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Hoshin Kanri Strategies

If you’re looking for a way to help your organization adapt, innovate, and align its actions with strategic goals, the Hoshin Kanri methodology for setting and managing strategic direction can help you do just that.

With Hoshin Kanri, you envision an ideal future for your business and then develop strategies to bring that vision to life.

Ever heard of Plan-Do-Check-Act, or PDCA? Just like Hoshin Kanri, it’s a dynamic approach that focuses on continuous improvement. In fact, Hoshin Kanri maps to the various stages of the PDCA cycle.

Let’s break it down. In the plan phase, you assess and define the problems your organization is facing. When troubleshooting a problem, it helps to determine the root cause. Figure out why the problem exists and then develop a strategy for dealing with it. Consider the management team of a specialty coffee shop who decide to implement Hoshin Kanri in an effort to boost sales.

During the plan phase, they identify the problem of losing customers who are put off by long queues. Why is the waiting period so long? There aren’t enough coffee machines to process multiple orders at once. The team reviews the budget and decides to purchase an additional machine.

In the do phase, you implement the strategy identified during planning. In the coffee shop example, the do phase involves purchasing and installing a new coffee machine.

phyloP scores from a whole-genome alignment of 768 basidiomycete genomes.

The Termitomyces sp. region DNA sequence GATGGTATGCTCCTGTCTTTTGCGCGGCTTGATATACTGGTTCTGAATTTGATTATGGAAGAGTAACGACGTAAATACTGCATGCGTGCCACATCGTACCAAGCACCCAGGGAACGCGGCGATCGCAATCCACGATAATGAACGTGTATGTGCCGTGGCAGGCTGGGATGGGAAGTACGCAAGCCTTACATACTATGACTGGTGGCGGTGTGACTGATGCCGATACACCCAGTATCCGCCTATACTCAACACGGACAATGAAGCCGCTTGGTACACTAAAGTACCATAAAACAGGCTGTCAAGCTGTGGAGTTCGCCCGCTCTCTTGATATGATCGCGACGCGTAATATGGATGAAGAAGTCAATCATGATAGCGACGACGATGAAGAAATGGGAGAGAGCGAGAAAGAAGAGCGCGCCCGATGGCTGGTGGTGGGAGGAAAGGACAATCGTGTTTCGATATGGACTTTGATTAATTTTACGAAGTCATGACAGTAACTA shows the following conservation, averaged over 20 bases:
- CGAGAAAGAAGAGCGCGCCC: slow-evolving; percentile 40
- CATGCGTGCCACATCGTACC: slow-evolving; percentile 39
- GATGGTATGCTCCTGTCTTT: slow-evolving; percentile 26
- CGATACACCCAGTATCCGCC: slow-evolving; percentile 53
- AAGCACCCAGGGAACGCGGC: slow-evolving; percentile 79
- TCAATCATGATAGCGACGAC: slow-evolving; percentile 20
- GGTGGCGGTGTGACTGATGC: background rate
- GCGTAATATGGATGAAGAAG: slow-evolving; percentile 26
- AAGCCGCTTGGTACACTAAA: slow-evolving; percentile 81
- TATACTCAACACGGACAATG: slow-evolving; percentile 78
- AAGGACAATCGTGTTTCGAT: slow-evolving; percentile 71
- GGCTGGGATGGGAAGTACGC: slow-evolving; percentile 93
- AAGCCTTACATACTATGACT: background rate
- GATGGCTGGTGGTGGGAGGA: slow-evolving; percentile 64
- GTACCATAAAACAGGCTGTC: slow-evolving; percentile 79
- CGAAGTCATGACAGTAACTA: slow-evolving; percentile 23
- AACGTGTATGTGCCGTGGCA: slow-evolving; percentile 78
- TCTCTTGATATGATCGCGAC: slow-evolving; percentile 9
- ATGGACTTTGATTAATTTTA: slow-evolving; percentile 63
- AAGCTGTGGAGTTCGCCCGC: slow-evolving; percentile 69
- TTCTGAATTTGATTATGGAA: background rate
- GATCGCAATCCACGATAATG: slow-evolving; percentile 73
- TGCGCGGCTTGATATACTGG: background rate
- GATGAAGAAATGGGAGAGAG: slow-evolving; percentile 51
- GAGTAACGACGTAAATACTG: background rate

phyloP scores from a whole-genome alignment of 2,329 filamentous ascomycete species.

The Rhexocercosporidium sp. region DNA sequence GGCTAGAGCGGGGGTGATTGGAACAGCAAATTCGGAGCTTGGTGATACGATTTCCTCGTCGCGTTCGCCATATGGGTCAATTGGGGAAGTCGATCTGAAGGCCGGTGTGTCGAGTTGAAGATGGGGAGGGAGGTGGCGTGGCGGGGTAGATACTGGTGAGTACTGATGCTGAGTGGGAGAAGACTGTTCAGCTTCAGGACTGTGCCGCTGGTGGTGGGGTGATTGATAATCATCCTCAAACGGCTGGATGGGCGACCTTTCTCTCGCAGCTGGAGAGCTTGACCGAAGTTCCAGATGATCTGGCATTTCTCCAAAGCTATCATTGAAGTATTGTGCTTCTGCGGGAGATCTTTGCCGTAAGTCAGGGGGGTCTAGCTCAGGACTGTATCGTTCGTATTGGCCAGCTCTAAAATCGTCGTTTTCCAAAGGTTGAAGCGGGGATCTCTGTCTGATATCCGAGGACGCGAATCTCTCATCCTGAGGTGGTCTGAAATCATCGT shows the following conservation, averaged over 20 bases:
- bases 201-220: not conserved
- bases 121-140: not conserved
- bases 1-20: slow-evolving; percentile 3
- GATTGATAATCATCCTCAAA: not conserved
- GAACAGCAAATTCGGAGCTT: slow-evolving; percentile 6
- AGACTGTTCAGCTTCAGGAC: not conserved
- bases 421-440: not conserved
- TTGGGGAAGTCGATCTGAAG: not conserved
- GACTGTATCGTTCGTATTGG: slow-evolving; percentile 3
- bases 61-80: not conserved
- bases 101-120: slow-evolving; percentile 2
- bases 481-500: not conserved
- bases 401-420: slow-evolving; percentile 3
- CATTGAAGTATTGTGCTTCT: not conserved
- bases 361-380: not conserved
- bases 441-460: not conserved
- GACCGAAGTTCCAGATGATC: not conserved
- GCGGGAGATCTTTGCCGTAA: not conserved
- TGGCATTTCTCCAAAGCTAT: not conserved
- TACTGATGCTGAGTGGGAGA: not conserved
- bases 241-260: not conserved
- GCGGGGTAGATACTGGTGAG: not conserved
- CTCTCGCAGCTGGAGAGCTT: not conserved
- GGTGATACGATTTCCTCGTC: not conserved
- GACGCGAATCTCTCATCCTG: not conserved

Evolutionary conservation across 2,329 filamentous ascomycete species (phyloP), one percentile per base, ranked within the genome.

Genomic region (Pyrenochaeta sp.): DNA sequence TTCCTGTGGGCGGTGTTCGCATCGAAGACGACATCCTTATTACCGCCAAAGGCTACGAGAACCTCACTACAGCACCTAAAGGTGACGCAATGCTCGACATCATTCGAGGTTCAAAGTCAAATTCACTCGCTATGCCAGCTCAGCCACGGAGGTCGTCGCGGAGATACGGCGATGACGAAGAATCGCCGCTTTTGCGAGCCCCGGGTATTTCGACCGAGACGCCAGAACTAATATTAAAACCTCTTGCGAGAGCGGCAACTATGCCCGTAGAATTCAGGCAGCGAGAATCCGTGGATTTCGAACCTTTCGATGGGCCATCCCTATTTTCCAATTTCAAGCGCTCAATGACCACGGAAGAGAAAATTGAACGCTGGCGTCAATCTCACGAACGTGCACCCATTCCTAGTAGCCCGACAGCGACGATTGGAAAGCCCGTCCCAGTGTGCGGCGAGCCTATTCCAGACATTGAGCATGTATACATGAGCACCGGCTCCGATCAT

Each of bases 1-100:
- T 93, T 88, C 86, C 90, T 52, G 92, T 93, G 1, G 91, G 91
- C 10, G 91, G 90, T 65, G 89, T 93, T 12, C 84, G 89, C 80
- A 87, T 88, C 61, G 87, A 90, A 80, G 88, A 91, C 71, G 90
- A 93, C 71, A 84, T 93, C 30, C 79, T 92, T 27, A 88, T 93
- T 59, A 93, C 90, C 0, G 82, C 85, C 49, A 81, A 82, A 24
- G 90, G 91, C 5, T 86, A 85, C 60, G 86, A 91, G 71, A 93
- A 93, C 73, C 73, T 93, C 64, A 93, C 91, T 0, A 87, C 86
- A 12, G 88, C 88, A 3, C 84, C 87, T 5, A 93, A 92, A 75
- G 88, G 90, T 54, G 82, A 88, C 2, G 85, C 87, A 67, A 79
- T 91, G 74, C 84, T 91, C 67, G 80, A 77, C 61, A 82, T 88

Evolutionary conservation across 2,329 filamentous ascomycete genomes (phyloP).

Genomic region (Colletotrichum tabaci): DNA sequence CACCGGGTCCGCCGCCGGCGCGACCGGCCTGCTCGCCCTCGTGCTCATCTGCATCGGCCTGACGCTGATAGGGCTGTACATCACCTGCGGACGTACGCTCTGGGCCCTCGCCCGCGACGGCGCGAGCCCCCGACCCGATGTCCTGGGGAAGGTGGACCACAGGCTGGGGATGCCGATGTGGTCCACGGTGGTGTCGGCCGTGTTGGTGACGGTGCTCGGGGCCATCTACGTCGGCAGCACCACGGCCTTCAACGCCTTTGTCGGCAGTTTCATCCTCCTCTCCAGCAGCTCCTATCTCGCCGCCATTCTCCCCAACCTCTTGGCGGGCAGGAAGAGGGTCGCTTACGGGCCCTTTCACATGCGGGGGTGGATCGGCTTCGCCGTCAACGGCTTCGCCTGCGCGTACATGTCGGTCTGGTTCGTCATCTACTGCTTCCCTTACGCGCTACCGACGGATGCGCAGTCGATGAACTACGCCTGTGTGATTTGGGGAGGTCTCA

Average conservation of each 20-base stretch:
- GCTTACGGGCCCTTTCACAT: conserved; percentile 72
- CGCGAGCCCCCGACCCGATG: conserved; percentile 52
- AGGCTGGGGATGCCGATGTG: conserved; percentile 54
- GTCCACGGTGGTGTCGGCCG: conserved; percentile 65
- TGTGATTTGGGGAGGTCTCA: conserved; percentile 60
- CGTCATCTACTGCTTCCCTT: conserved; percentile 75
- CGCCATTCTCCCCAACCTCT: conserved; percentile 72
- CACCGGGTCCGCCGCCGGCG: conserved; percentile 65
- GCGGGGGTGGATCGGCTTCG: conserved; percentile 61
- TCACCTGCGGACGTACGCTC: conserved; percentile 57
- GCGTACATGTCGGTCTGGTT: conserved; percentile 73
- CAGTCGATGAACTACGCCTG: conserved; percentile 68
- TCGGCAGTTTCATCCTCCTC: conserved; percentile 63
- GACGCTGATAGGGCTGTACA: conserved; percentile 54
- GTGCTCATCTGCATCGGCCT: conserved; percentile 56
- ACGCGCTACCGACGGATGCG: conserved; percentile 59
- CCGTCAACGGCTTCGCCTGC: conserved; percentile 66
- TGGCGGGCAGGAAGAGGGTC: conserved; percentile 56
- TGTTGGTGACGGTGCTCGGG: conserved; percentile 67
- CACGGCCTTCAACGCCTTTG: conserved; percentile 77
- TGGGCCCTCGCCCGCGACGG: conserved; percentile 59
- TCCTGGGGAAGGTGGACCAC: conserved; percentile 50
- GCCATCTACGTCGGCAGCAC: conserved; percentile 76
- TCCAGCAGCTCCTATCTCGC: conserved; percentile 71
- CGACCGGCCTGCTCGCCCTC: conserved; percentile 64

Now it’s time to assess if what you’ve planned and implemented is working — the check phase. The management team discovers the wait time has gone down and sales are up, but they think there’s still room for improvement. They notice some staff speed through the orders while others work slowly, constantly checking the recipe cards.

What you do in the act phase depends on the outcome of the check phase. If your strategy was successful, then standardize it. If your strategy didn’t achieve what you hoped for, you’ll need to identify corrective actions for improving it. This takes you back to the start of the cycle, where you plan to address the problem.

In the coffee shop example, during the act phase, the management team decides to plan a strategy to improve the slower baristas’ speed and efficiency — ultimately boosting profits and customer satisfaction.

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